New Section 1 requirement for employees – employees MUST indicate whether or not they used a preparer/translator in a new field;
There is now the ability for multiple translators/preparers if such were used;
The instructions indicate there should be NO blank fields in Section 1; thus, if an employee does not complete a field in Section 1 because they are not required to or it is not applicable to them they MUST put N/A in the field;
New Section 2 requirement for employers – employers must complete a new Citizenship/Immigration Status field at the top of Section 2 where the employer needs to input the number corresponding to the employee’s citizenship/immigration status from Section 1 (i.e. #1 = citizenship);
The new instructions relating to Section 2 indicate that when a document presented by an employee does not contain a document number and/or expiration date, the employer MUST put N/A in the applicable field;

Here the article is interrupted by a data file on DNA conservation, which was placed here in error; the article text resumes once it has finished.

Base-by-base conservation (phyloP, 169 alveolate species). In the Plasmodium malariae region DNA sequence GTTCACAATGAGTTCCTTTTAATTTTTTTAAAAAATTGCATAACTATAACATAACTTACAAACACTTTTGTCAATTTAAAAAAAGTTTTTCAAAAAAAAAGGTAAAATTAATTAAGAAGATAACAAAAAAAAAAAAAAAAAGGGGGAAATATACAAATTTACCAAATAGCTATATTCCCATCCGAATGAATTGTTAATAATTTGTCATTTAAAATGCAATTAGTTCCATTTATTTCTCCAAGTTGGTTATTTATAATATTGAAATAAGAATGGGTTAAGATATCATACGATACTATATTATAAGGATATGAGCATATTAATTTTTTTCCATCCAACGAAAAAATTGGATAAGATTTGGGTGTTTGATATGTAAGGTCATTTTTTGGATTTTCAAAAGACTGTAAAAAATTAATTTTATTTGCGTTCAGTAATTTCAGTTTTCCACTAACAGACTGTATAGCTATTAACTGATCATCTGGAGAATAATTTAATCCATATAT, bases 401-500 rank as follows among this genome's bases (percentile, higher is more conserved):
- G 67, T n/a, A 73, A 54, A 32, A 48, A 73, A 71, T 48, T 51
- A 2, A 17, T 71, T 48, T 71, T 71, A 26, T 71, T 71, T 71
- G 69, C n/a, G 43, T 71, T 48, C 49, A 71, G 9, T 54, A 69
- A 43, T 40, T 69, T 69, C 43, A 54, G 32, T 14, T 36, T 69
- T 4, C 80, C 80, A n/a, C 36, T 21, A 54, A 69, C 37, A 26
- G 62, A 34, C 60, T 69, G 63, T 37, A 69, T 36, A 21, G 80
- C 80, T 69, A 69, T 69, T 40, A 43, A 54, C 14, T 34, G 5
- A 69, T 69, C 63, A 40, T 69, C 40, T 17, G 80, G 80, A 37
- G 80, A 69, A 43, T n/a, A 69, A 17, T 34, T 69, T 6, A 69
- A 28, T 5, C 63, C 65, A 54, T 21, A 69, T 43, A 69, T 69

The new form is a “smart form” with enhanced dropdown features to assist in completion. However note, the new form is NOT an electronic form in compliance with Form I-9 electronic regulations. Thus, anyone completing any part of the new smart form using adobe acrobat will still need to print the form, have the employee/employer provide a handwritten signature and maintain a copy of the original Form I-9. Remember, employees must complete Section 1 and employers complete Section 2. Thus, employers may NOT pre-populate any portion of Section 1.
Employers should review their current Form I-9 policies and practices to ensure they have proper Form I-9 compliance procedures in place. Furthermore, employers should plan on how and when they will implement the new Form I-9 prior to the January 22nd deadline.